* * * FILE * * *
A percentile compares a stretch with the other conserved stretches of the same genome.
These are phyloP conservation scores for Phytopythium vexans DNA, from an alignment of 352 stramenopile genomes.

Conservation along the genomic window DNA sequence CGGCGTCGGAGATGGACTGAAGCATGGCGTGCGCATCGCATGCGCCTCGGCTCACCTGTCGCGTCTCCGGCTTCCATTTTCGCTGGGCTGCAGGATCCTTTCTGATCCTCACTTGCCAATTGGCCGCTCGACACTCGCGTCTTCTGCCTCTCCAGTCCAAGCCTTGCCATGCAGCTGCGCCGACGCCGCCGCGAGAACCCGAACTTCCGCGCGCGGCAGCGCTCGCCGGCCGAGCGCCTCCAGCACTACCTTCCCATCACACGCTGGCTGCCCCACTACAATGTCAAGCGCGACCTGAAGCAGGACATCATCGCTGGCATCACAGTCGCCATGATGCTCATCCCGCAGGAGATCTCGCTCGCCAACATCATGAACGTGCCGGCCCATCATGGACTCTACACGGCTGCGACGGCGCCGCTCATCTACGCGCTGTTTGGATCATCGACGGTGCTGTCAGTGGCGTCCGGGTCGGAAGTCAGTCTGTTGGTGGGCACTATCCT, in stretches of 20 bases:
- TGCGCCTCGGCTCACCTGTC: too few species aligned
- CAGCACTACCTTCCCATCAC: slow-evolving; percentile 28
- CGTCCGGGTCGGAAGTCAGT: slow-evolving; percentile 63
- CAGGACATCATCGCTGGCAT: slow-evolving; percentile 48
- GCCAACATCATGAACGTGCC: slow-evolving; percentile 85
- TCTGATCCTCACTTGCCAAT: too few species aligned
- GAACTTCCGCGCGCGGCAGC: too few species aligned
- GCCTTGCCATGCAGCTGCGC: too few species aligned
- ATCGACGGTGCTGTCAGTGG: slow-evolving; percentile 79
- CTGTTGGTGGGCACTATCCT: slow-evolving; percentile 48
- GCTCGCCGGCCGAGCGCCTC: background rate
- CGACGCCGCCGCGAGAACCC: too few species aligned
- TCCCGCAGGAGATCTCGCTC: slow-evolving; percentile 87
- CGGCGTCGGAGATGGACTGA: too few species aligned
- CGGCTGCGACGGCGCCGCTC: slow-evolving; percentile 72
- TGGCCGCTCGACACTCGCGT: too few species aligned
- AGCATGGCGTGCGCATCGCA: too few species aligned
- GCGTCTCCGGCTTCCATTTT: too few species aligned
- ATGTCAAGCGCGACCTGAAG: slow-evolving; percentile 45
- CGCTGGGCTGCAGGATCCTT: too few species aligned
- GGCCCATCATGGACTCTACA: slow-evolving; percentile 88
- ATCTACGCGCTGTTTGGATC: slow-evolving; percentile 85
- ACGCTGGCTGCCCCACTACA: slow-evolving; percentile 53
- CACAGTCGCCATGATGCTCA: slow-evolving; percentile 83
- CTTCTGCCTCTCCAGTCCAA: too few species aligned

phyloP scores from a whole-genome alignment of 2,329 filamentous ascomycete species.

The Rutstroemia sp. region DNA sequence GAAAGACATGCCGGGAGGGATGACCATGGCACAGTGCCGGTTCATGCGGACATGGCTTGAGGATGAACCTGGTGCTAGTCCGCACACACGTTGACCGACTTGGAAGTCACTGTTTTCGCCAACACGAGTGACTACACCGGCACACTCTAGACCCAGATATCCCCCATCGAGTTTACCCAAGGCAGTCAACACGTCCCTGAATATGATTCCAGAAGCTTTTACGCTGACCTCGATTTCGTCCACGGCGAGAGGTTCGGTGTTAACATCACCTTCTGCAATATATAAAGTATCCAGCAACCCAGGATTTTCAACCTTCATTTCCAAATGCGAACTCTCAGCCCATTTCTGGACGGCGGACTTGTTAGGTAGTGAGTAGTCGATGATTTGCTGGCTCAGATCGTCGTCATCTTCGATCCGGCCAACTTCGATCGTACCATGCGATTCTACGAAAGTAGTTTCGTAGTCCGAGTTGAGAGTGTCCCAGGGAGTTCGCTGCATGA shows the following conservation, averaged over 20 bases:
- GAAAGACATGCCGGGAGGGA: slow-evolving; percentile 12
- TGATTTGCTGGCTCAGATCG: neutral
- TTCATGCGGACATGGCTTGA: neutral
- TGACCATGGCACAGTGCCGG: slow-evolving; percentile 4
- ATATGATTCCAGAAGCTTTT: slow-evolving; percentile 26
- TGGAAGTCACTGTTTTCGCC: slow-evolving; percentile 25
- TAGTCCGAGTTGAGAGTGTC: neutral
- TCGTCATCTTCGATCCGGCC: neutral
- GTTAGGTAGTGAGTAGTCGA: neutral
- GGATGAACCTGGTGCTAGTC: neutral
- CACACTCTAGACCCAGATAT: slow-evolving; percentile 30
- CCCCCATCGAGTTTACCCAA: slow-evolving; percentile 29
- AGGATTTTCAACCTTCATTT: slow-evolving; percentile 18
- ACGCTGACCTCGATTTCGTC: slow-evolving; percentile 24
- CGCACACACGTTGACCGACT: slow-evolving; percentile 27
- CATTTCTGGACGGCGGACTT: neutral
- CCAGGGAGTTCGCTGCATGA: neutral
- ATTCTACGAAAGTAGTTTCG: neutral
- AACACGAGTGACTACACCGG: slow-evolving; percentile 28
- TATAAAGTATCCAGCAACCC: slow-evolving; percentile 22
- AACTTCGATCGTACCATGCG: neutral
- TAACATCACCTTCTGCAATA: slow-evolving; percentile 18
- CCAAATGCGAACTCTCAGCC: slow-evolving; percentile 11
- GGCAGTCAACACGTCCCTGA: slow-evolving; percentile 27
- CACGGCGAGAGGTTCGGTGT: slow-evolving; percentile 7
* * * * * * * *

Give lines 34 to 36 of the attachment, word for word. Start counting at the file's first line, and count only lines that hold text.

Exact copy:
- TGACCATGGCACAGTGCCGG: slow-evolving; percentile 4
- ATATGATTCCAGAAGCTTTT: slow-evolving; percentile 26
- TGGAAGTCACTGTTTTCGCC: slow-evolving; percentile 25